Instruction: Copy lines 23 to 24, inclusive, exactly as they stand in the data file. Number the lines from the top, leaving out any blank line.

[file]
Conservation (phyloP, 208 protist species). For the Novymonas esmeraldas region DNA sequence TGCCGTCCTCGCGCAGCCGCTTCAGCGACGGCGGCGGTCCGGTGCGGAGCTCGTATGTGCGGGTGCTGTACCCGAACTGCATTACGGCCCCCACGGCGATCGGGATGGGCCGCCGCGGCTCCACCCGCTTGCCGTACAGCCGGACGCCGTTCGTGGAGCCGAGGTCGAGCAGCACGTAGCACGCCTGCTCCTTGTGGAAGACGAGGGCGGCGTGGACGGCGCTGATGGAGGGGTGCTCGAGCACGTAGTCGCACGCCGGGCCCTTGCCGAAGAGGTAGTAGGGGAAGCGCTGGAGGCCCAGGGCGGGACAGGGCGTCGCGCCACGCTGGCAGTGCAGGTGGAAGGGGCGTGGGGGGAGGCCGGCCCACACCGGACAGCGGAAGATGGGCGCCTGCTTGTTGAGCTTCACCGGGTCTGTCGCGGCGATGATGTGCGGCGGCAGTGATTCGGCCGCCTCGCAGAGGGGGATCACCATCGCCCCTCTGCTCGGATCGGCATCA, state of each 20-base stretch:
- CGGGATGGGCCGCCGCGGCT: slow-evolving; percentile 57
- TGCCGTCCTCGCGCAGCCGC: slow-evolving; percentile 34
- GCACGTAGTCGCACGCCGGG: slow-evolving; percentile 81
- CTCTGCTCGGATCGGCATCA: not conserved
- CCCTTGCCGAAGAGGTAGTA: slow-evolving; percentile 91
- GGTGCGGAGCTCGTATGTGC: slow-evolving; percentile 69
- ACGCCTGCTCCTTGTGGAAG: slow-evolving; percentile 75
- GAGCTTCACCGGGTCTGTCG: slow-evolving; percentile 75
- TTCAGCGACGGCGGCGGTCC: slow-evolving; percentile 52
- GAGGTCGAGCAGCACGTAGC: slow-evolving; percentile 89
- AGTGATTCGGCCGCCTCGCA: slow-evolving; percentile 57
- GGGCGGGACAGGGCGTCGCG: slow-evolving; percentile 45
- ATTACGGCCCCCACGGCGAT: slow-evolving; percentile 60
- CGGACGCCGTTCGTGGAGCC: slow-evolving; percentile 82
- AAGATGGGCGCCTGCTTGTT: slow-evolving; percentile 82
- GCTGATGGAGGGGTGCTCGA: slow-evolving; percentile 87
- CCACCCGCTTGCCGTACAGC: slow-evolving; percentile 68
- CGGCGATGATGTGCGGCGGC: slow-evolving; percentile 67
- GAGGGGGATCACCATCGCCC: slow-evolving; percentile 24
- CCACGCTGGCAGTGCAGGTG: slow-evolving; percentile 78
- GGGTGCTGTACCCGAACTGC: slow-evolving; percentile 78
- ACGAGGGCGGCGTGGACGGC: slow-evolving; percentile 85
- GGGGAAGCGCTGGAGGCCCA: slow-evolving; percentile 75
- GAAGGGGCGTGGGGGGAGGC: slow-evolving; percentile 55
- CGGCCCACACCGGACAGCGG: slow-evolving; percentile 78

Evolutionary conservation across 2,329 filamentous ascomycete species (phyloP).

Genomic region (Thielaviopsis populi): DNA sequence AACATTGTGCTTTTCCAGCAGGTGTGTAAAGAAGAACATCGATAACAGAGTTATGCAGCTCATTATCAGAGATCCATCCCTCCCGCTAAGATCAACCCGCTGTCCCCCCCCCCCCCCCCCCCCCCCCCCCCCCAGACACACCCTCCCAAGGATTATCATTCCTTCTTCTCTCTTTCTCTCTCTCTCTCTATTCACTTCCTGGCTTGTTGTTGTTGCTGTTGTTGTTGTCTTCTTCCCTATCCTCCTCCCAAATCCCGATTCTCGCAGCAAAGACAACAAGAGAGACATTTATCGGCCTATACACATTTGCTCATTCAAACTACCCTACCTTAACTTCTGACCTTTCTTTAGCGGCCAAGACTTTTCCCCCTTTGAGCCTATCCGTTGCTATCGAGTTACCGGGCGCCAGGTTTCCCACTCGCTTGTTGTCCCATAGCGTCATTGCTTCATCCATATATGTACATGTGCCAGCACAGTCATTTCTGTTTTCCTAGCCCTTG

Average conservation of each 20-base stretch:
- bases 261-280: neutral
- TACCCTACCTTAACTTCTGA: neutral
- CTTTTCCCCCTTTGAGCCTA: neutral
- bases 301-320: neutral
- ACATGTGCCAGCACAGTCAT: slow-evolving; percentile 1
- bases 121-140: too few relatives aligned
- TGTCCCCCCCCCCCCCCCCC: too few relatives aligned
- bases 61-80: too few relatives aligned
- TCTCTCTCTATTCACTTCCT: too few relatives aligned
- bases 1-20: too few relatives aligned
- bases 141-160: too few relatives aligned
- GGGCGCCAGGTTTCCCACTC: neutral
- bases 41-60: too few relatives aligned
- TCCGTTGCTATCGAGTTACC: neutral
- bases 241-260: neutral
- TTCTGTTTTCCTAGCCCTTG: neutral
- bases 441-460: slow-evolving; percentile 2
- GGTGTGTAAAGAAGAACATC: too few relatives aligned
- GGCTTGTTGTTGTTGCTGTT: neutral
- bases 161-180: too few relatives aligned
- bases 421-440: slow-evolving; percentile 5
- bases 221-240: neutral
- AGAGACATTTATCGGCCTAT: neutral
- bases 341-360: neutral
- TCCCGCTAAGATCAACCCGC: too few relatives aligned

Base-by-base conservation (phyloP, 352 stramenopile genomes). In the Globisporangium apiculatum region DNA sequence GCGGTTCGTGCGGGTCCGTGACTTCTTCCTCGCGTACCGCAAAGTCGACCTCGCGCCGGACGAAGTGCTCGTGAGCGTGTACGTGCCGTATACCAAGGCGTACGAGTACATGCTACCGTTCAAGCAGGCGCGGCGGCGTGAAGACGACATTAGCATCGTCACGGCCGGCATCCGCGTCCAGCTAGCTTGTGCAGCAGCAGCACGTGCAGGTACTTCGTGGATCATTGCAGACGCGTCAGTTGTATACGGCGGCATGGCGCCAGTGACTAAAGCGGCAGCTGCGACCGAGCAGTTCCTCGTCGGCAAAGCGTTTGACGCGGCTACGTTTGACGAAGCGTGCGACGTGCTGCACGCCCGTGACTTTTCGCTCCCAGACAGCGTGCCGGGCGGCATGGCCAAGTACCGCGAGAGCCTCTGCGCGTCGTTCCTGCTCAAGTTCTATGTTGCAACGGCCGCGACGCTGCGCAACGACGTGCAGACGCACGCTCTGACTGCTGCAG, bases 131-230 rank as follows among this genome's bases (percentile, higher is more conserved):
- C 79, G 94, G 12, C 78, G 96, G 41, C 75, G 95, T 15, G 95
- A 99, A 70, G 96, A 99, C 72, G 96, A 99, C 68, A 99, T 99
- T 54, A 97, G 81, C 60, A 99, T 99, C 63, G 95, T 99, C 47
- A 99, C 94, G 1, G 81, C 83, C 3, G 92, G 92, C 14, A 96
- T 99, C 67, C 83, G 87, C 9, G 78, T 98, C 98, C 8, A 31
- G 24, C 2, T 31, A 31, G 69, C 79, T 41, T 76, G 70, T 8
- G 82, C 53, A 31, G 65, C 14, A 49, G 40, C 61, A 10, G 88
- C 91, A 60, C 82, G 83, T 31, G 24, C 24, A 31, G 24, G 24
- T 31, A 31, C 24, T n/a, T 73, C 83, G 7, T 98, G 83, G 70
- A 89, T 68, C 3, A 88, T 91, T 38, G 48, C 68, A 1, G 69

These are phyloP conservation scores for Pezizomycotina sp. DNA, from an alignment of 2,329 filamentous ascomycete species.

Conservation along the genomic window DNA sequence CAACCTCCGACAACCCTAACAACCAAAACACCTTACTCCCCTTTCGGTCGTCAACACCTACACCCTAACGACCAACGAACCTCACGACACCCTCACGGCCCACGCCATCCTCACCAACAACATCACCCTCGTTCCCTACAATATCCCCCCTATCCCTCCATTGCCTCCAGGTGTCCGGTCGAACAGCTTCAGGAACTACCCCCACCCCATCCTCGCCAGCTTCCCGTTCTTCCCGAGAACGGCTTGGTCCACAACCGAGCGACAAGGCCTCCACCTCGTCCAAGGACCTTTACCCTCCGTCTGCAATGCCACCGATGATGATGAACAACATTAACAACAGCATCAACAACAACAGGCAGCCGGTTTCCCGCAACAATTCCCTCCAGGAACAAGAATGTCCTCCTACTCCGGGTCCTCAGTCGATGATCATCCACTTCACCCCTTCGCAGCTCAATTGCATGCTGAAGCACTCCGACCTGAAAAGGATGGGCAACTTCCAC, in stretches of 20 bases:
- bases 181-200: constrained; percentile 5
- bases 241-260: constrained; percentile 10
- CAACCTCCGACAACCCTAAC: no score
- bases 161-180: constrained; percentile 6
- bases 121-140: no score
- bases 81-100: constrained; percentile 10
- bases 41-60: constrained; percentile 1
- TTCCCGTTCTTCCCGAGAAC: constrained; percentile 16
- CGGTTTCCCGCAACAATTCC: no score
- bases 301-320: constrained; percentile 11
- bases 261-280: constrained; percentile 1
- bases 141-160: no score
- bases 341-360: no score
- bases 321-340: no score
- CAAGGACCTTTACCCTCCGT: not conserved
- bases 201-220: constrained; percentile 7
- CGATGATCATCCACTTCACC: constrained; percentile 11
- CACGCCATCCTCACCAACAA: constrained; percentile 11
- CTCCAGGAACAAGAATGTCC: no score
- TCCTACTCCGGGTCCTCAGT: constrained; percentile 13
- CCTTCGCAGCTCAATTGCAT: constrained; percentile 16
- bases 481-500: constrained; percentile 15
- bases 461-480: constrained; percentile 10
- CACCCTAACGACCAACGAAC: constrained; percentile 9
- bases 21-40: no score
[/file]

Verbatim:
- ACGAGGGCGGCGTGGACGGC: slow-evolving; percentile 85
- GGGGAAGCGCTGGAGGCCCA: slow-evolving; percentile 75